The gods and goddesses of the ancient Celts were living forces in their imagination and worship, and although Victorian scholars thought that their savage war-goddesses, their sea-gods and the mysteries of the Otherworld were bizarre, barbaric and often incomprehensible, these myths reveal the beautiful and often profound beliefs of a passionate, resourceful and creative people. For the pagan Celts, the essence of the universe, and all its creativity, was female and they left permanent traces of a culture in which women were the spiritual and moral pivot.

The mother goddess, and all her personifications of fertility, love and healing, was an essential basis of their very role in the world. Women featured prominently in Celtic myth and their goddesses occupied positions that represented women of practical, everyday Celtic life. They were free to bear arms, become Druids and engage in politics, unlike their Greek sisters, who were highly idealised in myth but not representative of the reality governing the lives of Greek women.

The very phrase ‘Celtic women’ evokes all kinds of images — fearsome warriors, romantic heroines and tragic, wronged queens (…). The women of the Celtic myths are a reflection of the historical women of early Celtic society with all their problems, loves, heartaches and triumphs. They display a range of characters and positions in society, being powerful, weak, serious, capricious, vengeful and ambitious — there are no emptyheaded beauties. As Moyra Caldicott says in Women in Celtic Myth “one of the things I find so refreshing in the Celtic myths is that the women are honoured as much for their minds as for their bodies. The dumb blond would not stand much of a chance in ancient Celtic society”.

Celtic women achieved high positions in society and a standing which their sisters in the majority of other contemporary European societies did not have. They were able to govern; they played an active part in political, social and religious life. They could be warriors, doctors, physicians, judges and poets. They could own property and remain the owner even when married. They had sexual freedom, were free to choose their partners and divorce, and could claim damages if molested. Celtic women could, and often did, lead their men into battle. The Roman Deodorizes Sickles observed that “The women of the Celts are nearly as tall as the men and they rival them also in courage”. Yet another report by Amicus Marcelling stated that “A whole troop of foreigners would not be able to withstand a single Celt if he called his wife to his assistance!”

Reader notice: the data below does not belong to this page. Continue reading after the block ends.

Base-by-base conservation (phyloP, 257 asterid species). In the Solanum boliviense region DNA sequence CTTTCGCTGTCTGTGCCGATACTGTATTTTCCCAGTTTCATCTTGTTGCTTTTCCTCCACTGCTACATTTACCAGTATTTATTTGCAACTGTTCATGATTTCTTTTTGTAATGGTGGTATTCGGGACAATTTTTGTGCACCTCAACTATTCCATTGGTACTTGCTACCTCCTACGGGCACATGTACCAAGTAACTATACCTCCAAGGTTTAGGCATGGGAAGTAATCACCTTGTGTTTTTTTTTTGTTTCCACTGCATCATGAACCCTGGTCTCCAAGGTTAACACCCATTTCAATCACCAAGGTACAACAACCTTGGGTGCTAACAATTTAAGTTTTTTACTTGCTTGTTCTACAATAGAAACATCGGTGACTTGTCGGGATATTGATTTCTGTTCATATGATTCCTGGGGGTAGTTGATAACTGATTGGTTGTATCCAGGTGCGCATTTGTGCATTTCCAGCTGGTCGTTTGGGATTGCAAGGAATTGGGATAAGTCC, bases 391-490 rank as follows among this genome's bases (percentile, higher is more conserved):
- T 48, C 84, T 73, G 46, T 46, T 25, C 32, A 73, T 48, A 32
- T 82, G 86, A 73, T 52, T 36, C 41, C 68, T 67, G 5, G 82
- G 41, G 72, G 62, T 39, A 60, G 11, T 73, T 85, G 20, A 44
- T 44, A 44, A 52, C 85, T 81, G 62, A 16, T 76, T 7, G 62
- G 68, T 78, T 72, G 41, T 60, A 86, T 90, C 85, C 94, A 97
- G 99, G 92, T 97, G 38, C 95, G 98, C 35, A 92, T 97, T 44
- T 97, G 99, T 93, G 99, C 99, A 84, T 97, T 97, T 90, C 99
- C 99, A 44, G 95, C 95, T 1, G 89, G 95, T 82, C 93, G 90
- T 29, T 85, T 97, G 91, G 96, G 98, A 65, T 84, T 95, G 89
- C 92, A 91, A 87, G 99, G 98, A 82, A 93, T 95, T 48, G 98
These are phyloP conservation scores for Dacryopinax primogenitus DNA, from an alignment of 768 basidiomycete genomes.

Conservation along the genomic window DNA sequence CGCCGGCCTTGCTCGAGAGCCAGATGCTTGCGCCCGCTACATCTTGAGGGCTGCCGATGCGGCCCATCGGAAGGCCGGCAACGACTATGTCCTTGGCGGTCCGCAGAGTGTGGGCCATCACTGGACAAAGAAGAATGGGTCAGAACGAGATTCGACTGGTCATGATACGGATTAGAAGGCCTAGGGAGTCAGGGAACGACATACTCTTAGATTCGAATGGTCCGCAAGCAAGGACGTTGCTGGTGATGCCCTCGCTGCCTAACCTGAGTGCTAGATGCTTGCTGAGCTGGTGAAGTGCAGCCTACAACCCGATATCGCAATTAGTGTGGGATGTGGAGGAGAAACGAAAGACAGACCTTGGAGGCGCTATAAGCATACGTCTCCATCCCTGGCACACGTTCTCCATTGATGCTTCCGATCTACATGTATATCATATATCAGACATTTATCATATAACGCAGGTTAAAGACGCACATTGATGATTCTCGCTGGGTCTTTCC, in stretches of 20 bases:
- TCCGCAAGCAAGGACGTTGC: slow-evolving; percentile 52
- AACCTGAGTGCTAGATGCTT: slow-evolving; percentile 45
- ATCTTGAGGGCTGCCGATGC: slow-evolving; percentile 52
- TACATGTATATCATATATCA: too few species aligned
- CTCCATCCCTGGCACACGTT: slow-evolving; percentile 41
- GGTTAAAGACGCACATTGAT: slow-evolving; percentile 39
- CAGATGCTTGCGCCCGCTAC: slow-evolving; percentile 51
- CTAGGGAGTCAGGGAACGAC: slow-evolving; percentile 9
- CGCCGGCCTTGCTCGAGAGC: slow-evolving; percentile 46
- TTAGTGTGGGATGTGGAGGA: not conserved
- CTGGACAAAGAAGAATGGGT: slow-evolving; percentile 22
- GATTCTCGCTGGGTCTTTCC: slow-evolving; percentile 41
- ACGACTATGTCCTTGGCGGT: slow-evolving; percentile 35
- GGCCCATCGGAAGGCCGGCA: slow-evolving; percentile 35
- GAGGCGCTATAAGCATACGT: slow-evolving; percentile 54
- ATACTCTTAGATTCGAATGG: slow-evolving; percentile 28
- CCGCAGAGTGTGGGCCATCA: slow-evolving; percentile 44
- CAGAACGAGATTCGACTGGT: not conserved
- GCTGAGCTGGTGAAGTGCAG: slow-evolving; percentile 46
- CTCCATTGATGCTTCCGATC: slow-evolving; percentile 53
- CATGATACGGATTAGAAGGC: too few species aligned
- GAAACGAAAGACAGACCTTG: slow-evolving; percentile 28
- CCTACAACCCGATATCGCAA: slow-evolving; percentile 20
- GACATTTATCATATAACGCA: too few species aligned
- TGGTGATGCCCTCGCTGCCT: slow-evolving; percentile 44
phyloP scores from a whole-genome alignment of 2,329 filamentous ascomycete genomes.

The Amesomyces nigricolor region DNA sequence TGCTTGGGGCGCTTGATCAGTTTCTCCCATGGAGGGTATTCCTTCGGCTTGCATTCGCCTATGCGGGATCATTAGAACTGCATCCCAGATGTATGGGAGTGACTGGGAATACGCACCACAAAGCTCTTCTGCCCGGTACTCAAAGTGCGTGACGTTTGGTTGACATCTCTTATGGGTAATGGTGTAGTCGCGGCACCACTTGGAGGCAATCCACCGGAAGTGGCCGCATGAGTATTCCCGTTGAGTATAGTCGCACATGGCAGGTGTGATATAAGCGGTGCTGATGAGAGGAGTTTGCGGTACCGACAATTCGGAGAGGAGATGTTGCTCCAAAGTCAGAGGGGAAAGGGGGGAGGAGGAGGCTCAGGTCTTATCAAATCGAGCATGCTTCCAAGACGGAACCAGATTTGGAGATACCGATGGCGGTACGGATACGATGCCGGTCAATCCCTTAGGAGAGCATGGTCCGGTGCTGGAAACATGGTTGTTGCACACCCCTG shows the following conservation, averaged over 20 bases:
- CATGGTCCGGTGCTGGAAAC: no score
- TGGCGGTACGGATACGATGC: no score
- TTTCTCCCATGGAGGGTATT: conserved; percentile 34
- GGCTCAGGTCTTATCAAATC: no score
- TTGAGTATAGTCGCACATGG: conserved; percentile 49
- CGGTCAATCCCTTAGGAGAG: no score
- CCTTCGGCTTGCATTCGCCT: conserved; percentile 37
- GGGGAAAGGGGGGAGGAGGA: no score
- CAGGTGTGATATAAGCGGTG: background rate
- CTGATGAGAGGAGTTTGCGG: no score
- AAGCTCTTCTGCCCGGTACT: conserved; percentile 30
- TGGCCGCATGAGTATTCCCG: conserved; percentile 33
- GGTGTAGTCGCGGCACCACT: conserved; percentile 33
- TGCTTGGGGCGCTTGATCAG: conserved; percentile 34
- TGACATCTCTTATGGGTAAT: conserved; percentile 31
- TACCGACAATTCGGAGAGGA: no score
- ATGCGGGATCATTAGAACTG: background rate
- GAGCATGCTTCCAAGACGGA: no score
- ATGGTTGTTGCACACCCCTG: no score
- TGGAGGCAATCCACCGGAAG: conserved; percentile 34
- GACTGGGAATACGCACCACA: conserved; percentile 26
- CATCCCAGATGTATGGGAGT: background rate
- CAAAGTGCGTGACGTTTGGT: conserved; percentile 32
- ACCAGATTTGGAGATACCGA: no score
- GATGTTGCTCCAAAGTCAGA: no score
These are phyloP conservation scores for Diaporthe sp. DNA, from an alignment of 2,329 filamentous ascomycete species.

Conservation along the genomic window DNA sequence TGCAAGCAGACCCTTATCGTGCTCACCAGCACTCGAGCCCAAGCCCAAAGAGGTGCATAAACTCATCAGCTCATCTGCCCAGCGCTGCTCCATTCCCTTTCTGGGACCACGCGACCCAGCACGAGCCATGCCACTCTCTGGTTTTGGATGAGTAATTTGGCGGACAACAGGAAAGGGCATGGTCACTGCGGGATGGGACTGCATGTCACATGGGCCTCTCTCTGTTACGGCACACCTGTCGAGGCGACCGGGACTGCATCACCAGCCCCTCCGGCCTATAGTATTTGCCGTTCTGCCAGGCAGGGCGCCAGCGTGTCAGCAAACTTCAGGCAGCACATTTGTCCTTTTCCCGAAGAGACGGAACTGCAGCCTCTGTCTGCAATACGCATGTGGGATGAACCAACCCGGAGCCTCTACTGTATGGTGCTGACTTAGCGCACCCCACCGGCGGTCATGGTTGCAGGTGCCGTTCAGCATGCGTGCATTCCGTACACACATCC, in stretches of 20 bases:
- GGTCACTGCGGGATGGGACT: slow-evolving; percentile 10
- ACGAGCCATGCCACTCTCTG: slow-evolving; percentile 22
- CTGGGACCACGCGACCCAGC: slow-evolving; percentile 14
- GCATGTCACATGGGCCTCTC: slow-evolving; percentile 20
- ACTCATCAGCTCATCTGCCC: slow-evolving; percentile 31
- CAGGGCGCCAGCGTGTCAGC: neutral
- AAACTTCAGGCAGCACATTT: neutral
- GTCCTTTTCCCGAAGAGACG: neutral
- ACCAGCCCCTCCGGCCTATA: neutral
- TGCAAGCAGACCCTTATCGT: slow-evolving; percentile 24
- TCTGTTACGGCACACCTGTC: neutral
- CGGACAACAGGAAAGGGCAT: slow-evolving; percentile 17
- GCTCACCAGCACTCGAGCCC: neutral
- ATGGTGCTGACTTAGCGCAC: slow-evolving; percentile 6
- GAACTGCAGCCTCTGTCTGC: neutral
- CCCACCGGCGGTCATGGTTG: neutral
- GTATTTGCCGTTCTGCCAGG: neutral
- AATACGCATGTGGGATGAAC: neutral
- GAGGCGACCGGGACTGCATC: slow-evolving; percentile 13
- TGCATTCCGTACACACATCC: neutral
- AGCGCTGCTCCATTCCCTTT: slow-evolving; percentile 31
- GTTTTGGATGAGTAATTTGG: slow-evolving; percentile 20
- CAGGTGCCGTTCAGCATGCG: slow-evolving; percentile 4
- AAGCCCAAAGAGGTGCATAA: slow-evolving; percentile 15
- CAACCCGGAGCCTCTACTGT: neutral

So women went to war in the ancient Celtic world and took command of men. The training of a warrior was a long task, frequently undertaken by warrior women, who were responsible for teaching boys the arts of combat and of love. (...)


Questions 5 –10 (1,5 pts - 0,75 each)
5. A escolha de um bom título facilita a compreensão do texto.

Explique como a idéia contida no título “Women of the Celts in Myth and Reality” é desenvolvida no texto.

6. A whole troop of foreigners would not be able to withstand a single Celt if he called his wife to his assistance!” (_. 30 - 31)

A presença de citações é freqüente em textos argumentativos.

Indique com que objetivo a autora inclui a citação acima e identifique o recurso argumentativo que ela emprega ao citar Amicus Marcelling.

7. The dumb blond would not stand much of a chance in ancient Celtic society.” (_. 22 - 23)

Estabeleça a comparação entre o estereótipo feminino atual citado por Moyra Caldicott e as mulheres dos mitos celtas.

8. Celtic women achieved high positions in society and a standing which their sisters in the majority of other contemporary European societies did not have. (_. 24 - 25)

Reescreva uma outra frase do texto que expresse a mesma idéia de caracterização e de comparação contida no fragmento.